"He always did that—he's the best cow-hand I ever saw and a hog for work. There isn't a man in seven counties that can commence to touch him when it comes to riding, roping, parting, calling brands, judging ages or weights, or handling cattle with judgment under any conditions, nor one that knows the range within a hundred miles like he does. Why, day before yesterday he had to give a fellow from the Red Butte country some pointers about the fellow's own range—Bull knew it better than he did."

"He's wonderful," said Diana. "I love to see him in the saddle, and anywhere in the cow-country he fits into the picture. I'm always proud that Bull is one of our men. Oh, I hope he don't ever drink again."

Elias Henders shook his head. "I'm afraid he'll never quit," he said. "A man's got to have something to quit for, and Bull has no incentive to stop—only just his job, and when did a little thing like a job keep a man from drinking, especially the best cow-hand in the territory? There isn't an outfit anywhere that wouldn't hire him, drunk or sober. He don't seem to be hanging around you much lately, Di, and I'm glad of that. I'd hate to see you interested in a man like Bull. I don't take much to garrulous people, but neither do I want 'em as tightmouthed as Bull. I'm afraid he's got something to hide that makes him afraid to talk for fear he'll let it out."

"What do you suppose happened last night, Dad?" asked Diana, suddenly.

"I don't know, I'm sure—what?" he asked.

"Jefferson Wainright proposed to me."

"No! What did you tell him?"

"What should I have told him?"

"That depends upon how much or little you think of him," replied her father.

"Would you like him for a son-in-law?"

"If you choose him, I shall like him—I should like the Devil if you chose to marry him."

"Well, he isn't quite as bad as all that, is he?" she cried, laughing.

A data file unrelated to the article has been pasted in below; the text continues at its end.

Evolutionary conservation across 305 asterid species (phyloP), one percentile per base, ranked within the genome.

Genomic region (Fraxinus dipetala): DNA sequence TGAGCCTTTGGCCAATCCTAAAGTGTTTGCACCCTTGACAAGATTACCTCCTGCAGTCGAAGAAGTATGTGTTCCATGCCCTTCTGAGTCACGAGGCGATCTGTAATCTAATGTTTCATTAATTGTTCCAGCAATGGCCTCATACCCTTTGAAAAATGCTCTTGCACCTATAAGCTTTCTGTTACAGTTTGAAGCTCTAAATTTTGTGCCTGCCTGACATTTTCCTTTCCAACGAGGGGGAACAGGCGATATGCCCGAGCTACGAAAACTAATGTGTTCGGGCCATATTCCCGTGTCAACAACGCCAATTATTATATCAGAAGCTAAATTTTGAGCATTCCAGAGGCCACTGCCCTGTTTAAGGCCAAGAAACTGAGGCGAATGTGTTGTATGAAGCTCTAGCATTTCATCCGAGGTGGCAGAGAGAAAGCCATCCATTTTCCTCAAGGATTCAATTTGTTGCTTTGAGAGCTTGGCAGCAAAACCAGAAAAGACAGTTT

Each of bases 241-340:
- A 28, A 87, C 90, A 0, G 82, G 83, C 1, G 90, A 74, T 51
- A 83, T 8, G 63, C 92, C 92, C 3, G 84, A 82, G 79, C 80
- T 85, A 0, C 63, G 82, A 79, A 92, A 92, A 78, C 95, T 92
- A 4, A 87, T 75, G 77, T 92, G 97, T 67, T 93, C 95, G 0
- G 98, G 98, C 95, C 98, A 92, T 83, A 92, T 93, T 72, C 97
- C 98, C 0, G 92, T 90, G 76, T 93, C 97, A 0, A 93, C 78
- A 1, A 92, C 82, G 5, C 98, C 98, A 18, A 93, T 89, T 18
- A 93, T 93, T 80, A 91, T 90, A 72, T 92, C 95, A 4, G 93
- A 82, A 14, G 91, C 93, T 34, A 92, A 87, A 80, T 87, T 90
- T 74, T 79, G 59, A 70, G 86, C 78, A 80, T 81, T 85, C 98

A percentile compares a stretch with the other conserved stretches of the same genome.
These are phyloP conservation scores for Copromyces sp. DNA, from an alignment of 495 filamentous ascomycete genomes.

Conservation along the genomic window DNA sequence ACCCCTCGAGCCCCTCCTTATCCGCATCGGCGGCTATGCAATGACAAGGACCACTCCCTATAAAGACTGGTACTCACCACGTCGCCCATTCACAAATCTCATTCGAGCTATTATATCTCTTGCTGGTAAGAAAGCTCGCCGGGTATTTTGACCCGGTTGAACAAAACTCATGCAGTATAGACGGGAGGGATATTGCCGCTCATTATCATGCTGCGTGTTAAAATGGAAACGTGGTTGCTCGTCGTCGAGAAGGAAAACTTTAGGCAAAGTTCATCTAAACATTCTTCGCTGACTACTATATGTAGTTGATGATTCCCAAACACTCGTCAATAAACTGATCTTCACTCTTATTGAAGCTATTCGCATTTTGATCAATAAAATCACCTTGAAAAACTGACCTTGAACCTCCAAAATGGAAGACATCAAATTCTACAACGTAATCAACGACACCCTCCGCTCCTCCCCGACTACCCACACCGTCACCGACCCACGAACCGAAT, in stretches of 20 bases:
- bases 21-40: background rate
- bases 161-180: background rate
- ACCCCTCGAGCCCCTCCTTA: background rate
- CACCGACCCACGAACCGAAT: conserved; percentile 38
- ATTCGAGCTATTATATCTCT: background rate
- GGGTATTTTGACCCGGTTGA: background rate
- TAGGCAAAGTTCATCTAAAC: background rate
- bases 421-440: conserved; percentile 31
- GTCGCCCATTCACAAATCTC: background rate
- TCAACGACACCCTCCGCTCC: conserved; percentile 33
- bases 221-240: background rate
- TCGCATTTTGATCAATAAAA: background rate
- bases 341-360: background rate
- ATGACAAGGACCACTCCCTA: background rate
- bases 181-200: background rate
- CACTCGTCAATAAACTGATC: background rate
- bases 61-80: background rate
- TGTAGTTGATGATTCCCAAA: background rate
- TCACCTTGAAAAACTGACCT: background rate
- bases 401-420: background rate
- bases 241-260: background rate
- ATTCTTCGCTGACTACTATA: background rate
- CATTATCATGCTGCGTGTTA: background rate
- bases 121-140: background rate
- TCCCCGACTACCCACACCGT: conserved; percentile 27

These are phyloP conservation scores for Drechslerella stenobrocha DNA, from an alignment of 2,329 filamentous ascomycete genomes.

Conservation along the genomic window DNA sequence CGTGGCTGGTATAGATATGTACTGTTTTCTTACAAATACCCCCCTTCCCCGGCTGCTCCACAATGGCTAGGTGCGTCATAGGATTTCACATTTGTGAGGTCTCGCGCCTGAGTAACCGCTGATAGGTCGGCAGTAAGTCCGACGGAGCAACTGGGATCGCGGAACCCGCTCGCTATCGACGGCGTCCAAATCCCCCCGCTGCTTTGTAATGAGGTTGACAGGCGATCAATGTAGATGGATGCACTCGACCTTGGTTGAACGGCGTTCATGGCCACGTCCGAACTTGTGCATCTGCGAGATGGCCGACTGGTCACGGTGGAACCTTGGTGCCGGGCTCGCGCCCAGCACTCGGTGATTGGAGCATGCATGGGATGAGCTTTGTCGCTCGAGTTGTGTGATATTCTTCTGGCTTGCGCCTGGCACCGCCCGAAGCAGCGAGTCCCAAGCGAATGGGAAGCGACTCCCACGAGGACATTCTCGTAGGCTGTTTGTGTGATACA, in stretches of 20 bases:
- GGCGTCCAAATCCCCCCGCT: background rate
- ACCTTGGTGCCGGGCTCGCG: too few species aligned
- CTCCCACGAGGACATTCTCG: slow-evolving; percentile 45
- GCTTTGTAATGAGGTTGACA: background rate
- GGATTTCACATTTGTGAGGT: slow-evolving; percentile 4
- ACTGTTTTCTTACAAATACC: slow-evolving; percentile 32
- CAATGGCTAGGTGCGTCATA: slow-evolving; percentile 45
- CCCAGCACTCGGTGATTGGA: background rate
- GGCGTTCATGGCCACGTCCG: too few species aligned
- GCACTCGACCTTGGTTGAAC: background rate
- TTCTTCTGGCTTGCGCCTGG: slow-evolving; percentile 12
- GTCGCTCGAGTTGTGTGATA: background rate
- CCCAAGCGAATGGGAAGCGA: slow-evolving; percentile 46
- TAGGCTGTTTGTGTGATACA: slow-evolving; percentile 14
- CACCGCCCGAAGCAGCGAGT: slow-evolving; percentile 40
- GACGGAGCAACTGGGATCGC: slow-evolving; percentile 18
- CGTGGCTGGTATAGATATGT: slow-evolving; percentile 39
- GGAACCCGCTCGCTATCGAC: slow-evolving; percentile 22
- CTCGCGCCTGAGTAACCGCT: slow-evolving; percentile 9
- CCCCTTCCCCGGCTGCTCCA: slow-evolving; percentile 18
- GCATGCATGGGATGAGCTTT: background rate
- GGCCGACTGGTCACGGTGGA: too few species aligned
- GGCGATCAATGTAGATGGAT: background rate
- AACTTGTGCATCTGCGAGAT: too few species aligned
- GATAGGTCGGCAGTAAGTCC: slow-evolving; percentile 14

"I didn't mean it that way. He seems to be a nice boy. He could give you everything and he could take you among the sort of people that you belong among, and you wouldn't have to be ashamed of him; but I don't like his father."

"His father is something of an embarrassment," she assented.

"Do you love the boy, Di?" he asked.

"I don't know, and I told him so. He wants me to marry him before we go East, and all go together."

"What a lovely idea—taking your fathers on a honeymoon! You can count me out, and anyway if some other man is going to take you East I won't have to go at all."

"Well, I haven't gone with him, yet. I told him I'd give him his answer before we left."

"That would be a good idea—if he is going—he might want a few minutes' notice," he bantered, "but how about Hal? I thought you leaned a little in that direction."

"I do," laughed the girl. "When I'm with one I like that one best, and when I'm with the other I like him."

"And when they are both with you at the same time—possibly you can find your answer there."

"I have thought of that, because then I always compare the two—and Hal always suffers by the comparison. That is when we are sitting talking—but when they are in the saddle it is the other way round."

"People can't spend their married lives in the saddle," he reminded her.

She sighed. "I am terribly perplexed. Of only one thing am I sure and that is that I shall marry either Hal Colby or Jefferson Wainright."

"Or some one else," he suggested.

"No! no one else," she stated emphatically.